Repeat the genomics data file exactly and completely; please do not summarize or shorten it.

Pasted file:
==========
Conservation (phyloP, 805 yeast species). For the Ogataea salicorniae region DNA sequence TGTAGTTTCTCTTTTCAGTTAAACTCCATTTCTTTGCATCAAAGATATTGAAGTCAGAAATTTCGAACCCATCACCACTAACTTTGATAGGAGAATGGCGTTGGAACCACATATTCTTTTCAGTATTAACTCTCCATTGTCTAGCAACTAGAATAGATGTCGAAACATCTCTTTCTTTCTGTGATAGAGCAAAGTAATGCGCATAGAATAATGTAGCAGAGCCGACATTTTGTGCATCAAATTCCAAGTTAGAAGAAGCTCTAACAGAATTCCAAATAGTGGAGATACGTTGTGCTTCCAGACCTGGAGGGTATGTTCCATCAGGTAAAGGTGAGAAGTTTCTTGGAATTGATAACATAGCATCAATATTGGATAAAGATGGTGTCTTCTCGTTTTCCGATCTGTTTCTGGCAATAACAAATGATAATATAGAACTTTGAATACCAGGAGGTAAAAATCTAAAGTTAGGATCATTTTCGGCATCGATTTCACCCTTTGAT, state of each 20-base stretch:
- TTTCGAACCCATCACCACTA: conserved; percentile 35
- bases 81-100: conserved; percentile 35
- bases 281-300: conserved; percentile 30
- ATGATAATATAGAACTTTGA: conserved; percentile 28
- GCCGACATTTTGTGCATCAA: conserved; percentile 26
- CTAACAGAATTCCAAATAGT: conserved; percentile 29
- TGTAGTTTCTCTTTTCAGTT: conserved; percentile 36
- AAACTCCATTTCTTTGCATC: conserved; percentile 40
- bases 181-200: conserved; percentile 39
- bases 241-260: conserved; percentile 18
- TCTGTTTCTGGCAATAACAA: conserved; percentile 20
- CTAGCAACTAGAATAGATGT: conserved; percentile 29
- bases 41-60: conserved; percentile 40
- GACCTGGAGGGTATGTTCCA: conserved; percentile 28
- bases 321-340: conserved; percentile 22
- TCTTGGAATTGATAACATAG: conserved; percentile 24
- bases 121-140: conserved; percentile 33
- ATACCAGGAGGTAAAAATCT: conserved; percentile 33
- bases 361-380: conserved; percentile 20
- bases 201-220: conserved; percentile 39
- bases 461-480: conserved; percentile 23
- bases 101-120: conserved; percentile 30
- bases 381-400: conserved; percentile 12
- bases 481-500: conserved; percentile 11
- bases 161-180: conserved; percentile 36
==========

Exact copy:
Conservation (phyloP, 805 yeast species). For the Ogataea salicorniae region DNA sequence TGTAGTTTCTCTTTTCAGTTAAACTCCATTTCTTTGCATCAAAGATATTGAAGTCAGAAATTTCGAACCCATCACCACTAACTTTGATAGGAGAATGGCGTTGGAACCACATATTCTTTTCAGTATTAACTCTCCATTGTCTAGCAACTAGAATAGATGTCGAAACATCTCTTTCTTTCTGTGATAGAGCAAAGTAATGCGCATAGAATAATGTAGCAGAGCCGACATTTTGTGCATCAAATTCCAAGTTAGAAGAAGCTCTAACAGAATTCCAAATAGTGGAGATACGTTGTGCTTCCAGACCTGGAGGGTATGTTCCATCAGGTAAAGGTGAGAAGTTTCTTGGAATTGATAACATAGCATCAATATTGGATAAAGATGGTGTCTTCTCGTTTTCCGATCTGTTTCTGGCAATAACAAATGATAATATAGAACTTTGAATACCAGGAGGTAAAAATCTAAAGTTAGGATCATTTTCGGCATCGATTTCACCCTTTGAT, state of each 20-base stretch:
- TTTCGAACCCATCACCACTA: conserved; percentile 35
- bases 81-100: conserved; percentile 35
- bases 281-300: conserved; percentile 30
- ATGATAATATAGAACTTTGA: conserved; percentile 28
- GCCGACATTTTGTGCATCAA: conserved; percentile 26
- CTAACAGAATTCCAAATAGT: conserved; percentile 29
- TGTAGTTTCTCTTTTCAGTT: conserved; percentile 36
- AAACTCCATTTCTTTGCATC: conserved; percentile 40
- bases 181-200: conserved; percentile 39
- bases 241-260: conserved; percentile 18
- TCTGTTTCTGGCAATAACAA: conserved; percentile 20
- CTAGCAACTAGAATAGATGT: conserved; percentile 29
- bases 41-60: conserved; percentile 40
- GACCTGGAGGGTATGTTCCA: conserved; percentile 28
- bases 321-340: conserved; percentile 22
- TCTTGGAATTGATAACATAG: conserved; percentile 24
- bases 121-140: conserved; percentile 33
- ATACCAGGAGGTAAAAATCT: conserved; percentile 33
- bases 361-380: conserved; percentile 20
- bases 201-220: conserved; percentile 39
- bases 461-480: conserved; percentile 23
- bases 101-120: conserved; percentile 30
- bases 381-400: conserved; percentile 12
- bases 481-500: conserved; percentile 11
- bases 161-180: conserved; percentile 36